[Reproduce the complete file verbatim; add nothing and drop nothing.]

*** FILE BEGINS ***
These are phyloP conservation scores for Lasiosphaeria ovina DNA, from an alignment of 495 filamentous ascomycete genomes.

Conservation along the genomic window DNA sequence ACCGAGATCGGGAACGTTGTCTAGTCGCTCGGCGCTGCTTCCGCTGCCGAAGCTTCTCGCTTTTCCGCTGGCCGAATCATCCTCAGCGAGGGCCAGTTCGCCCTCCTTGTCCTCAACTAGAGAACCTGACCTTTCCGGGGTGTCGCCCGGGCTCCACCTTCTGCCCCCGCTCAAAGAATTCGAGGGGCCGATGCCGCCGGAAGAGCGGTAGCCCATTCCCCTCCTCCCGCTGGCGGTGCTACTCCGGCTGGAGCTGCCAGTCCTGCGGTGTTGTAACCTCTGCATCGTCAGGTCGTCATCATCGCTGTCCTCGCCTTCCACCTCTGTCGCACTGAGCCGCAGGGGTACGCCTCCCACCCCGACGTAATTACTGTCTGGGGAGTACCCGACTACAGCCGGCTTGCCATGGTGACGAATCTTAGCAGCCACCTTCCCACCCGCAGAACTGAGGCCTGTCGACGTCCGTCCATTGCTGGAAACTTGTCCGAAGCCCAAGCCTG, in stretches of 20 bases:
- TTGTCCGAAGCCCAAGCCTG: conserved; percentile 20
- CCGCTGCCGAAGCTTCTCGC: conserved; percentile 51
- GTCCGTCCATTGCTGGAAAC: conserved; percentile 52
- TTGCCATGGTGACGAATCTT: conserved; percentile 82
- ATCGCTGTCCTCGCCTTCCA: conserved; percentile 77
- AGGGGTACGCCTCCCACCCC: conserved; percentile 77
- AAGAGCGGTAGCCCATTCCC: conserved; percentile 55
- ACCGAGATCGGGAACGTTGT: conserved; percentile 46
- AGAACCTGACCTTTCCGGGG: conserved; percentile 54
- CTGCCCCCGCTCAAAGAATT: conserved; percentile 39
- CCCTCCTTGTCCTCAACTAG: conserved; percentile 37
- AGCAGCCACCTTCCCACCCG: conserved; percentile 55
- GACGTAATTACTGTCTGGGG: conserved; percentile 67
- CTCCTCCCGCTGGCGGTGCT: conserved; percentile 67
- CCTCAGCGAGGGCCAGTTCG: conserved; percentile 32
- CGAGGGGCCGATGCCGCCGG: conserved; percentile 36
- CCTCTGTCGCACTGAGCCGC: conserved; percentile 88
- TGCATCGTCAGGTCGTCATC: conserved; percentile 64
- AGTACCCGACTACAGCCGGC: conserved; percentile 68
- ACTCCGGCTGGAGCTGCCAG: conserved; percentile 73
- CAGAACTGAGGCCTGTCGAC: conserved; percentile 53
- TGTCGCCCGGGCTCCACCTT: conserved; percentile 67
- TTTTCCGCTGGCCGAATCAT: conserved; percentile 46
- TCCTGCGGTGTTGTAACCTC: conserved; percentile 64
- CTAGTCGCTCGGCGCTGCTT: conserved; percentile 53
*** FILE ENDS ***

These are phyloP conservation scores for Lasiosphaeria ovina DNA, from an alignment of 495 filamentous ascomycete genomes.

Conservation along the genomic window DNA sequence ACCGAGATCGGGAACGTTGTCTAGTCGCTCGGCGCTGCTTCCGCTGCCGAAGCTTCTCGCTTTTCCGCTGGCCGAATCATCCTCAGCGAGGGCCAGTTCGCCCTCCTTGTCCTCAACTAGAGAACCTGACCTTTCCGGGGTGTCGCCCGGGCTCCACCTTCTGCCCCCGCTCAAAGAATTCGAGGGGCCGATGCCGCCGGAAGAGCGGTAGCCCATTCCCCTCCTCCCGCTGGCGGTGCTACTCCGGCTGGAGCTGCCAGTCCTGCGGTGTTGTAACCTCTGCATCGTCAGGTCGTCATCATCGCTGTCCTCGCCTTCCACCTCTGTCGCACTGAGCCGCAGGGGTACGCCTCCCACCCCGACGTAATTACTGTCTGGGGAGTACCCGACTACAGCCGGCTTGCCATGGTGACGAATCTTAGCAGCCACCTTCCCACCCGCAGAACTGAGGCCTGTCGACGTCCGTCCATTGCTGGAAACTTGTCCGAAGCCCAAGCCTG, in stretches of 20 bases:
- TTGTCCGAAGCCCAAGCCTG: conserved; percentile 20
- CCGCTGCCGAAGCTTCTCGC: conserved; percentile 51
- GTCCGTCCATTGCTGGAAAC: conserved; percentile 52
- TTGCCATGGTGACGAATCTT: conserved; percentile 82
- ATCGCTGTCCTCGCCTTCCA: conserved; percentile 77
- AGGGGTACGCCTCCCACCCC: conserved; percentile 77
- AAGAGCGGTAGCCCATTCCC: conserved; percentile 55
- ACCGAGATCGGGAACGTTGT: conserved; percentile 46
- AGAACCTGACCTTTCCGGGG: conserved; percentile 54
- CTGCCCCCGCTCAAAGAATT: conserved; percentile 39
- CCCTCCTTGTCCTCAACTAG: conserved; percentile 37
- AGCAGCCACCTTCCCACCCG: conserved; percentile 55
- GACGTAATTACTGTCTGGGG: conserved; percentile 67
- CTCCTCCCGCTGGCGGTGCT: conserved; percentile 67
- CCTCAGCGAGGGCCAGTTCG: conserved; percentile 32
- CGAGGGGCCGATGCCGCCGG: conserved; percentile 36
- CCTCTGTCGCACTGAGCCGC: conserved; percentile 88
- TGCATCGTCAGGTCGTCATC: conserved; percentile 64
- AGTACCCGACTACAGCCGGC: conserved; percentile 68
- ACTCCGGCTGGAGCTGCCAG: conserved; percentile 73
- CAGAACTGAGGCCTGTCGAC: conserved; percentile 53
- TGTCGCCCGGGCTCCACCTT: conserved; percentile 67
- TTTTCCGCTGGCCGAATCAT: conserved; percentile 46
- TCCTGCGGTGTTGTAACCTC: conserved; percentile 64
- CTAGTCGCTCGGCGCTGCTT: conserved; percentile 53